The gun lobby says firearms keep us safe by protecting us against bad guys and reducing the crime rate. But, what does the science say? We find out how many times a year guns are used in self-defense, how many times they’re used to murder someone, and what impact guns have on the crime rate. In this episode we speak with Prof. David Hemenway, Prof. Helen Christensen, Prof. Gary Kleck and New Jersey gun-range owner Anthony Colandro.
Credits: This episode has been produced by Caitlin Kenney, Heather Rogers and Kaitlyn Sawrey. Edited by Annie Rose Strasser and Alex Blumberg. Production Assistance by Austin Mitchell. Sound design and music production by Martin Peralta and Matthew Boll, music written by Bobby Lord Crisis hotlines:
- United States: US National Suicide Prevention Lifeline 1-800-273-TALK (2755) (Online chat available) US Crisis Text Line Text “GO” to 741741
- Australia: Lifeline 13 11 14 (Online chat available)
- Canada: Canadian Association for Suicide Prevention (See link for phone numbers listed by province)
- United Kingdom: Samaritans 116 123 (UK and ROI)
2013 US Mortality Statistics - Centers for Disease Control and Prevention (published 2016) Gary Kleck’s defensive gun use survey Kleck & Gertz, “Armed Resistance to Crime: The Prevalence and Nature of Self-Defense with a Gun”, Journal of Criminal Law and Criminology, 1995 Survey of virgin births in the US Herring et al, “Like a virgin (mother): analysis of data from a longitudinal, US population representative sample survey”, BMJ, 2013 David Hemenway’s defensive gun use analysis using National Crime Victimization Survey Hemenway & Solnick, “The epidemiology of self-defense gun use: Evidence from the National Crime Victimization Surveys 2007-2011”, Preventive Medicine, 2015 Study on means restriction in Sri Lanka Gunnell et al, “The impact of pesticide regulations on suicide in Sri Lanka”, International Journal of Epidemiology, 2007 Analysis of suicide rates and methods in Australia Large & Nielssen, “Suicide in Australia: meta-analysis of rates and methods of suicide between 1988 and 2007”, The Medical Journal of Australia, 2010 John Lott’s study on right-to-carry laws and crime rates Lott & Mustard, “Crime, Deterrence, and Right-to-Carry Concealed Handguns”, Coase-Sandor Institute for Law & Economics, 1996 National Research Academies Panel which found guns don’t increase or decrease crime Wellford, Pepper, and Petrie, editors, “Firearms and Violence: A Critical Review”, The National Academies Press, 2005 US Crime statistics, 1990-2009 (US Dept of Justice, FBI) A strong association found between state-wide gun ownership and homicide of women Siegel and Rothman, “Firearm Ownership and the Murder of Women in the United States: Evidence That the State-Level Firearm Ownership Rate Is Associated with the Nonstranger Femicide Rate” Violence and Gender, 2016 Study on the Southern Sand Octopus Montana et al, “Liquid sand burrowing and mucus utilisation as novel adaptations to a structurally-simple environment in Octopus kaurna Stranks, 1990”, Behaviour, 2015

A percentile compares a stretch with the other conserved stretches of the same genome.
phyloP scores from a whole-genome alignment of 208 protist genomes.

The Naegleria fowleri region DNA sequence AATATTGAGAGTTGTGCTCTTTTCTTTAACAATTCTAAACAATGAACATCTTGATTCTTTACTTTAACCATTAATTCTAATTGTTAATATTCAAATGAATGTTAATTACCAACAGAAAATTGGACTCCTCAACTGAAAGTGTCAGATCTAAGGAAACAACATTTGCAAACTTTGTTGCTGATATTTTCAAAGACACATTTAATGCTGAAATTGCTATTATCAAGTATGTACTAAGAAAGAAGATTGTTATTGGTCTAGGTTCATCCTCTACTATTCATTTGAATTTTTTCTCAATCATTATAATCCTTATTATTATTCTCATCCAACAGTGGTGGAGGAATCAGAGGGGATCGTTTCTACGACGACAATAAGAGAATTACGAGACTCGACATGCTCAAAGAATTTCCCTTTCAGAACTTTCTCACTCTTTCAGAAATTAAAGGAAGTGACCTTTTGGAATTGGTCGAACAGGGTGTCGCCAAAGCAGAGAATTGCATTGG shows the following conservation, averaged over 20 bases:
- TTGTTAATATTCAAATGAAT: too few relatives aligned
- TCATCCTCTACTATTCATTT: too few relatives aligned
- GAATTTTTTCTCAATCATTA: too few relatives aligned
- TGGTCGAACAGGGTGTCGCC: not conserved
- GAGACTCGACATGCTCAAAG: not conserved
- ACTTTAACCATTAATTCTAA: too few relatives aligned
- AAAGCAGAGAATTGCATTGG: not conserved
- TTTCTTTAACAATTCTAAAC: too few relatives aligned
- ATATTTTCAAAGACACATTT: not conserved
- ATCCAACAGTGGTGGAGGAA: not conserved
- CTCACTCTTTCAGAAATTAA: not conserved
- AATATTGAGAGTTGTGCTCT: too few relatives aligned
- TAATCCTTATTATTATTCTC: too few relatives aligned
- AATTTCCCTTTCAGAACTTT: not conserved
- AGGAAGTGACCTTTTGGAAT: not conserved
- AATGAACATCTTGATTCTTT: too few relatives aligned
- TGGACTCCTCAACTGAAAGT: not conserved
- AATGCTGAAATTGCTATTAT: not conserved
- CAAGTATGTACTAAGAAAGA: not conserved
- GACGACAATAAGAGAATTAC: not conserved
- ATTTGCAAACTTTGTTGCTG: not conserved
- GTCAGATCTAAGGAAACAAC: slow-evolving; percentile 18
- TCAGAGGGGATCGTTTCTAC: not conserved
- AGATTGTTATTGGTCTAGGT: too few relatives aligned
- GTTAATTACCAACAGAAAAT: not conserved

Science Vs has gone bilingual! La Ciencia Vs is the Spanish-language version of the show, and today we’re introducing the amazing hosts, Dr. Leonora Milán and Dr. Alejandra Ortíz, and sharing the Serial Killers episode: Asesinos Seriales. Find more episodes — like Veganos, Placebo, ASMR, Ejercicio — on the La Ciencia Vs feed on Spotify.
There’s an Adderall shortage across the U.S., and it’s causing huge problems for people with ADHD. But on the flip side, we hear people saying that we shouldn’t be giving this drug out anyway. So we wanted to know: What is Adderall, exactly? What is it doing in people’s brains? And is there any truth to this idea that Adderall is like meth — could it be dangerous? We talk to psychiatrist Prof. Rach...